The End of the Line

Thursday, March 13, 2014
Beijing, Beijing, China
The last leg of the Trans Siberian, we were up at 6am, the train starts at Ulaanbaatar so it was in the station waiting for us at 6.45, nice and warm as the attendants had the boiler stoked up. Because it is so cold each coach has it's own coal fired central heating system so the attendants can warm it up long before the engine is attached (which we presume heats the train normally). For this leg of the journey we were on a Chinese train, both Russian and Chinese trains are used between Moscow and Beijing, it is pot luck which you get. Although a bit old it was more luxurious than the previous ones, bunk beds, a separate seat, more knee room a wardrobe, a power sockets and....... half a shower! You share the shower with the compartment next door, once inside you can lock the other compartment out although the attendants kindly rearranged the allocated compartments as the train is not full so we all get exclusive use of our shower.
The scenery changed from the forests of Siberia to the bleak but very atmospheric Gobi Desert . It is mostly covered in brown scrub which presumably goes green in summer. From the train you see the occasional herd of antelope, cattle, horses and about every half hour a small settlement based around a mine.

It took all day to reach the border crossing then five hours to get across and change the wheels, we have returned to the civilised world whose rails are 4ft 81/2 inches apart rather than the 5ft in Russia so the carriages were lifted off the bogies and a new set fitted. This time we were opposite another carriage being changed so managed to get some better pictures for those of you who like the sight of a good bogie a few are attached, uploading pictures seems difficult so for the train spotters amongst you I will make them a separate entry.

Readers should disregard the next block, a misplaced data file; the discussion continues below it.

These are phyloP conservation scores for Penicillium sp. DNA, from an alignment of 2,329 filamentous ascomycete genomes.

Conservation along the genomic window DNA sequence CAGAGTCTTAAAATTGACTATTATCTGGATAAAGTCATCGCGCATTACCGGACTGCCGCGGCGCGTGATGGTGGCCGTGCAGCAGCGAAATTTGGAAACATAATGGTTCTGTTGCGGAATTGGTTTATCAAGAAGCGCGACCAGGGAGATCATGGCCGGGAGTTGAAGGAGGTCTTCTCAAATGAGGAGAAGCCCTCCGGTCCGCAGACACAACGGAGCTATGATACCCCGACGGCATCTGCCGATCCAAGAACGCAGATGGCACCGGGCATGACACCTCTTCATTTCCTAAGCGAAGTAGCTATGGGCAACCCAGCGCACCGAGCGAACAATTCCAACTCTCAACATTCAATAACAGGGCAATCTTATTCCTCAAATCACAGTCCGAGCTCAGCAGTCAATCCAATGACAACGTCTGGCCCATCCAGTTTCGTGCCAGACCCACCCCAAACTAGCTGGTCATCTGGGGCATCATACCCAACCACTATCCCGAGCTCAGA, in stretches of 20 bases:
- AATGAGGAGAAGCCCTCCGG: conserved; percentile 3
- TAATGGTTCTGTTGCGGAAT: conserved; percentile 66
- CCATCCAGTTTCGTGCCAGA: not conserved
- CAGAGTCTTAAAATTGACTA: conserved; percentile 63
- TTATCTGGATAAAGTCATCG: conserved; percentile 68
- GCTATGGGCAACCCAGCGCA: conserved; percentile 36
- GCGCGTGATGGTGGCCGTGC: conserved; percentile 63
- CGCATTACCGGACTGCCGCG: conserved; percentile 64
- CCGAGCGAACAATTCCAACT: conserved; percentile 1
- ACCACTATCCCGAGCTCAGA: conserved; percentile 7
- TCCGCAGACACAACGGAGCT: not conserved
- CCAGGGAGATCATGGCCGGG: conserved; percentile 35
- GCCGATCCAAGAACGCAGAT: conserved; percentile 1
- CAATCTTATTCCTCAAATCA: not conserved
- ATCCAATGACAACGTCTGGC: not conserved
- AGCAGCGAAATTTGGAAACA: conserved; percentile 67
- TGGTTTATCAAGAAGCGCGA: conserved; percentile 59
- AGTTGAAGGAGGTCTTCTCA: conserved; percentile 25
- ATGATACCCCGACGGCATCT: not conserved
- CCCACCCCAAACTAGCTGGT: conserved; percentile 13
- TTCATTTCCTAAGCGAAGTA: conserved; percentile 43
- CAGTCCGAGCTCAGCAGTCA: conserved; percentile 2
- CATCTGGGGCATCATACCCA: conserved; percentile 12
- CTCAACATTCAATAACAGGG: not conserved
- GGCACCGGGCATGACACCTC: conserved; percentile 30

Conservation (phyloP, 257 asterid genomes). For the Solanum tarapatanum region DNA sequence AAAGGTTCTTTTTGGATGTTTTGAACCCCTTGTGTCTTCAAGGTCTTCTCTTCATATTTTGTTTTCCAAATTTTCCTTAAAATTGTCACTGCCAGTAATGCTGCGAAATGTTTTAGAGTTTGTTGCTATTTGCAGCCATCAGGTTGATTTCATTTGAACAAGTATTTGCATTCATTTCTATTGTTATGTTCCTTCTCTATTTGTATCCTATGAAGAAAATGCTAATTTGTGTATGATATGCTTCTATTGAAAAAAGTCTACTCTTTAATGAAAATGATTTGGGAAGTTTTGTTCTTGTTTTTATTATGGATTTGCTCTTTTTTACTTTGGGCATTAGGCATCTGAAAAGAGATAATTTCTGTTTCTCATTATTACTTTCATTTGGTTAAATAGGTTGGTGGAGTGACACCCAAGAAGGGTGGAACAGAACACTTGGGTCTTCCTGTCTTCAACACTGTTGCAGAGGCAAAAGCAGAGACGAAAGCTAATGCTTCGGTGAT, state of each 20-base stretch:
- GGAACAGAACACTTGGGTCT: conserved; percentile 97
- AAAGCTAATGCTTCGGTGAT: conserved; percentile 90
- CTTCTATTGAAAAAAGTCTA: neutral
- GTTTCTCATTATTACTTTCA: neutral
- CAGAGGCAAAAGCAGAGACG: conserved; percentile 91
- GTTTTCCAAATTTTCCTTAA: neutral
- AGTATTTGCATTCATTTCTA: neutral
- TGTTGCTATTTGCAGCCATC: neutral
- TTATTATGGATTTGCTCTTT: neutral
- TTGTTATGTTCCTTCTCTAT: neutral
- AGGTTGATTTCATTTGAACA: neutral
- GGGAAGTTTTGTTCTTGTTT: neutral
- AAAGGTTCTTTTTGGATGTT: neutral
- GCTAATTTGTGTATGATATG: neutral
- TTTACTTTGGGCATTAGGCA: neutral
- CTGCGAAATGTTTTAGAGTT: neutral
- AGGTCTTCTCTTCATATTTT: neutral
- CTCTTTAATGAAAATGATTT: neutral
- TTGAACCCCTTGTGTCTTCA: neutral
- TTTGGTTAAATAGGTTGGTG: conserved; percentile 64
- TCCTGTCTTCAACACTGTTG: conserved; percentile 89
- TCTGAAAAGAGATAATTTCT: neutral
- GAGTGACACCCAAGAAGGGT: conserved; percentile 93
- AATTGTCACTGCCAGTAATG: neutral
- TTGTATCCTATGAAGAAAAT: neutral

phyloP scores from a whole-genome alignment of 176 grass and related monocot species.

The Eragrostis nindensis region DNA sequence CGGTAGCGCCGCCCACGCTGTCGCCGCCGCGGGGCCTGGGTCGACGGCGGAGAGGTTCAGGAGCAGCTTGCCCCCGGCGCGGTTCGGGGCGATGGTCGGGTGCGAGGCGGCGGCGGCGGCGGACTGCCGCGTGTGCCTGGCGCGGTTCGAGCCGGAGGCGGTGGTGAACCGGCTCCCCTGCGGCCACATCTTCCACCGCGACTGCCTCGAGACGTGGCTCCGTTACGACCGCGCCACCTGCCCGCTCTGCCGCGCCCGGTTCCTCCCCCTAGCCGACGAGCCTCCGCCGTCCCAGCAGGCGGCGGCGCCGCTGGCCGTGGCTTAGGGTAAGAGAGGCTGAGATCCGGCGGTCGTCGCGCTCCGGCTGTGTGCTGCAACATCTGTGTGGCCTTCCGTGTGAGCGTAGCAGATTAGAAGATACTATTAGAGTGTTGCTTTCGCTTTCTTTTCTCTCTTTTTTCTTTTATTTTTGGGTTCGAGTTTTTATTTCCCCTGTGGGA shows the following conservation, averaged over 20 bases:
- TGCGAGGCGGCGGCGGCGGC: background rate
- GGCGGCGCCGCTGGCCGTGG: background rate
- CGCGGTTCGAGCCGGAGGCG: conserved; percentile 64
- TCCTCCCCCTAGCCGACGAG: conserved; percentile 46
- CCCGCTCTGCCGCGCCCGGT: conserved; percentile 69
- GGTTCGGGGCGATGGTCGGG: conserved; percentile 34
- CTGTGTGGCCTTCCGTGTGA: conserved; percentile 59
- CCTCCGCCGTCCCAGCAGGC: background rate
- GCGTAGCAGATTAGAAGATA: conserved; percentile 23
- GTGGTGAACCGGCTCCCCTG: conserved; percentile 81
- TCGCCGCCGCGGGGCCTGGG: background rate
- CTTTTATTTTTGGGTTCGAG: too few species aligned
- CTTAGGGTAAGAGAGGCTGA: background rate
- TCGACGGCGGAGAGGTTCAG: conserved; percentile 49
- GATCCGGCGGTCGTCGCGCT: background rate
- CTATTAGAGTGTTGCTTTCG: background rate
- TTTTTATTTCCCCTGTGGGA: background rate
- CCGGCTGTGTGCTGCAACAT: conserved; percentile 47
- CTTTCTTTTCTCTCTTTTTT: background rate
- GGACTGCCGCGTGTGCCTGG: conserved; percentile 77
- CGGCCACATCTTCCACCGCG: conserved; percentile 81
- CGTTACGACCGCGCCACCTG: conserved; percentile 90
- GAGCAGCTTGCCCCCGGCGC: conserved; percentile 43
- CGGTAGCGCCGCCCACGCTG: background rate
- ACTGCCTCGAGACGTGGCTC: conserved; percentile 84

Once in China we also gained a dinning car which actually served food!

From the train we also got our first glimpse of the Great Wall of China, with a solar electricity farm in the foreground, two extremes of technology, I don't suppose the solar farm will be still there in 25 years time, let alone 2500!

The guide to the railway mentioned some good scenery about an hour before Beijing, that was something of an understatement. For about 30 miles the train wound it's way down a very narrow valley with very high peaks either side, with lots of tunnels, bridges and precipitous edges, by far the most spectacular that we saw on the whole railway . A good end to the journey.

So what is the Trans Siberian like?
Firstly, apart from one train a which was 20 minutes late when we got on ( but caught up so arrived on time) every train was bang on time, something of an achievement.

Travelling by train from Shrewsbury to Beijing is a bit of fun. Real Russia, the company we used to arrange tickets and visa's, were excellent so there are no barriers to making the journey. A German couple we met several times were doing the same journey (but with different stops) with a 9 month old baby so clearly it is not too difficult, certainly not as challenging as our adventures in Africa.
We thought we would be bored on the train but in practice this is not the case, yes we read a great deal, wrote a boring blog, our sleep patterns were disrupted a bit but it was all good fun. The biggest kick is knowing that whenever we see a map of Asia in the future we will think "I have crossed the whole way on land" . We also got to see a few interesting places on route, have I mentioned any interesting facts about Lake Baikal? Well did you know that it's volume is 23,000 cubic Km!